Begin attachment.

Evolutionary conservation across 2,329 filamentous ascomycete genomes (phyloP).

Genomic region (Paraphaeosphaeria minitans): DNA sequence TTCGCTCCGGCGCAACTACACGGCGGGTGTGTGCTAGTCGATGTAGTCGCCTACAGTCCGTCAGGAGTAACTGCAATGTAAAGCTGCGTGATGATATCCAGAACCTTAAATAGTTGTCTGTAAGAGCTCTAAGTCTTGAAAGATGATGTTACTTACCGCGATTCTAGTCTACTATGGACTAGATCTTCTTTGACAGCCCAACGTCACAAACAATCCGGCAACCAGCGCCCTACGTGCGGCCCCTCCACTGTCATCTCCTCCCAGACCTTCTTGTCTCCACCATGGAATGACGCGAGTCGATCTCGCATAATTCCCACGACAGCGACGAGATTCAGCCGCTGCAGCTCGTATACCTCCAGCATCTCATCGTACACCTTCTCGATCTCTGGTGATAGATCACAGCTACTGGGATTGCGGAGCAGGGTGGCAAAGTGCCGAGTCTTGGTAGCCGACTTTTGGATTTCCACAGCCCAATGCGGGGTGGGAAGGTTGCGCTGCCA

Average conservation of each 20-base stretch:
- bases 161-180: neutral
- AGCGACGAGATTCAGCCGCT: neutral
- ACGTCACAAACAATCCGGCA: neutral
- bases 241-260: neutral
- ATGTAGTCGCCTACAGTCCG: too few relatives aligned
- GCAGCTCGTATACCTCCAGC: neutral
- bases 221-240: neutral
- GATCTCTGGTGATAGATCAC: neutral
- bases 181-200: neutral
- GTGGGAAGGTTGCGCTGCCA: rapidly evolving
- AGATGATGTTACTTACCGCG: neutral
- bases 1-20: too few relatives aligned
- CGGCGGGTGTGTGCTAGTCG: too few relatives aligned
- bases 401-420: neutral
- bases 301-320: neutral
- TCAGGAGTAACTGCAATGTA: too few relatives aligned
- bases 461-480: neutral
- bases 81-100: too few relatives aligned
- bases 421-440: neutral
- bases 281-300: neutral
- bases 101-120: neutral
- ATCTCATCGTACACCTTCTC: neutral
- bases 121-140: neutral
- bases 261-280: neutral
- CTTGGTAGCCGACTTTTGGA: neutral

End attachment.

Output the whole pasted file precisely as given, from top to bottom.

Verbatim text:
Evolutionary conservation across 2,329 filamentous ascomycete genomes (phyloP).

Genomic region (Paraphaeosphaeria minitans): DNA sequence TTCGCTCCGGCGCAACTACACGGCGGGTGTGTGCTAGTCGATGTAGTCGCCTACAGTCCGTCAGGAGTAACTGCAATGTAAAGCTGCGTGATGATATCCAGAACCTTAAATAGTTGTCTGTAAGAGCTCTAAGTCTTGAAAGATGATGTTACTTACCGCGATTCTAGTCTACTATGGACTAGATCTTCTTTGACAGCCCAACGTCACAAACAATCCGGCAACCAGCGCCCTACGTGCGGCCCCTCCACTGTCATCTCCTCCCAGACCTTCTTGTCTCCACCATGGAATGACGCGAGTCGATCTCGCATAATTCCCACGACAGCGACGAGATTCAGCCGCTGCAGCTCGTATACCTCCAGCATCTCATCGTACACCTTCTCGATCTCTGGTGATAGATCACAGCTACTGGGATTGCGGAGCAGGGTGGCAAAGTGCCGAGTCTTGGTAGCCGACTTTTGGATTTCCACAGCCCAATGCGGGGTGGGAAGGTTGCGCTGCCA

Average conservation of each 20-base stretch:
- bases 161-180: neutral
- AGCGACGAGATTCAGCCGCT: neutral
- ACGTCACAAACAATCCGGCA: neutral
- bases 241-260: neutral
- ATGTAGTCGCCTACAGTCCG: too few relatives aligned
- GCAGCTCGTATACCTCCAGC: neutral
- bases 221-240: neutral
- GATCTCTGGTGATAGATCAC: neutral
- bases 181-200: neutral
- GTGGGAAGGTTGCGCTGCCA: rapidly evolving
- AGATGATGTTACTTACCGCG: neutral
- bases 1-20: too few relatives aligned
- CGGCGGGTGTGTGCTAGTCG: too few relatives aligned
- bases 401-420: neutral
- bases 301-320: neutral
- TCAGGAGTAACTGCAATGTA: too few relatives aligned
- bases 461-480: neutral
- bases 81-100: too few relatives aligned
- bases 421-440: neutral
- bases 281-300: neutral
- bases 101-120: neutral
- ATCTCATCGTACACCTTCTC: neutral
- bases 121-140: neutral
- bases 261-280: neutral
- CTTGGTAGCCGACTTTTGGA: neutral